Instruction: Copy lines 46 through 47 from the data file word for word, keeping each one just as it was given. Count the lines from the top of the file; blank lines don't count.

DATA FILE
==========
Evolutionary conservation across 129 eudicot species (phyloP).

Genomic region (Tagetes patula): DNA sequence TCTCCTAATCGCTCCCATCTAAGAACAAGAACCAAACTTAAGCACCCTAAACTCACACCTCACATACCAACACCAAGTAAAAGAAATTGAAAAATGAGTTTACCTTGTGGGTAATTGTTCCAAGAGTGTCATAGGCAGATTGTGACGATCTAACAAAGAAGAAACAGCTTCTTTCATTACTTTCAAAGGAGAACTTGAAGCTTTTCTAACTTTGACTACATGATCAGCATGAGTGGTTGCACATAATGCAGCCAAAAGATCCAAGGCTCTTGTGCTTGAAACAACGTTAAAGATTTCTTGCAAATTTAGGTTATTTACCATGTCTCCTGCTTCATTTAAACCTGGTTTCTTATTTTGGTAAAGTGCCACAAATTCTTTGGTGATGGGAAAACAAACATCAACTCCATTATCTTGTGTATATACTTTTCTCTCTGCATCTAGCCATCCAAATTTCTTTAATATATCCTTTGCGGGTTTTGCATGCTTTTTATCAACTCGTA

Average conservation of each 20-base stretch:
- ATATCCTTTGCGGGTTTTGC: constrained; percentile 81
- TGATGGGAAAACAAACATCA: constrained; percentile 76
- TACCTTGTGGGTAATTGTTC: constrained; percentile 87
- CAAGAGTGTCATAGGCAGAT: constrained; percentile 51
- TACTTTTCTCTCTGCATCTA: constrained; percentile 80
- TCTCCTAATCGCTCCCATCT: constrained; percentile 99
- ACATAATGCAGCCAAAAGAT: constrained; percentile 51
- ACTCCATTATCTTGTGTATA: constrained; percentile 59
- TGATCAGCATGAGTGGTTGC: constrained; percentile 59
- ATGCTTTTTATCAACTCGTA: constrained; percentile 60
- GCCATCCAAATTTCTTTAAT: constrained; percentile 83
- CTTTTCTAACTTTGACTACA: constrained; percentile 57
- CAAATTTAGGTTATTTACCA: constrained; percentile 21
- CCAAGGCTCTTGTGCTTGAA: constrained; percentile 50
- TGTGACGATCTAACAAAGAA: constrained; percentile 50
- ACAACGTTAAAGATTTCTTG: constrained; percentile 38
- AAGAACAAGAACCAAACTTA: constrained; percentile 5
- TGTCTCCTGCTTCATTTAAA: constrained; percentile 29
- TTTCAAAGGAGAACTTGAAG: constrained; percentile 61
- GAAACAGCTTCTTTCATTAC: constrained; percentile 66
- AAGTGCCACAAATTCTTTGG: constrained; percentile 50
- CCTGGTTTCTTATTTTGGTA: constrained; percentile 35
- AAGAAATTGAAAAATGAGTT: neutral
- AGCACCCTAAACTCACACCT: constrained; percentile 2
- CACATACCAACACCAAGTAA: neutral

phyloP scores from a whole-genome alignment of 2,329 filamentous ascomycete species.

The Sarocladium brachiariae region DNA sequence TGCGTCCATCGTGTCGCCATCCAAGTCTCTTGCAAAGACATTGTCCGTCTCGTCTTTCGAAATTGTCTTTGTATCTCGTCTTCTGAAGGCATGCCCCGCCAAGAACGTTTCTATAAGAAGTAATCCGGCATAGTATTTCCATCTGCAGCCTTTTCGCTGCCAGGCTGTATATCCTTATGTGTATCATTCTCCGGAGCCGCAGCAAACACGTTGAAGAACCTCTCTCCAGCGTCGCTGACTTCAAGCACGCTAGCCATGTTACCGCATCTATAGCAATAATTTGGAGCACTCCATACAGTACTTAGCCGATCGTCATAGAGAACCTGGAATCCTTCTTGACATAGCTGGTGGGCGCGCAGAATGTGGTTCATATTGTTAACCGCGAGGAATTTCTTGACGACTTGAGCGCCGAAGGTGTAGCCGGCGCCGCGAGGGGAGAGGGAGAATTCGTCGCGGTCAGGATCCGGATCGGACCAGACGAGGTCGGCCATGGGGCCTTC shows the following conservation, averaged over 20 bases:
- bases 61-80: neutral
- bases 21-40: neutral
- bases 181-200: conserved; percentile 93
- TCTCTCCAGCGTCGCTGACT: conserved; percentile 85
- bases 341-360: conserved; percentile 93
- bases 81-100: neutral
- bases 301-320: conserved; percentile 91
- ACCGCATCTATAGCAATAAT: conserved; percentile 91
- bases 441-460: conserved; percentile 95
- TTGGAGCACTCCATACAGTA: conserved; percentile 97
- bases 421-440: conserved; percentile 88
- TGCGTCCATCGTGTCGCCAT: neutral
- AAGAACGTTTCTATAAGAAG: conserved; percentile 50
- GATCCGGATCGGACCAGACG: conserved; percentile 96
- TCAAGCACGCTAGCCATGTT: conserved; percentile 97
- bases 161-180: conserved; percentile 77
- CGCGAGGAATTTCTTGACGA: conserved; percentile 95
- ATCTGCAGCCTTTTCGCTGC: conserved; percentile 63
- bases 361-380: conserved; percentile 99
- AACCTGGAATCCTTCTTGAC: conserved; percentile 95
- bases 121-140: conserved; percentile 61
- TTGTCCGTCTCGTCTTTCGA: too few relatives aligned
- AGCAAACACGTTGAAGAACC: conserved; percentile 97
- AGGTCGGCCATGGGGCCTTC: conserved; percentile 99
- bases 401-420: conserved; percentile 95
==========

- bases 161-180: conserved; percentile 77
- CGCGAGGAATTTCTTGACGA: conserved; percentile 95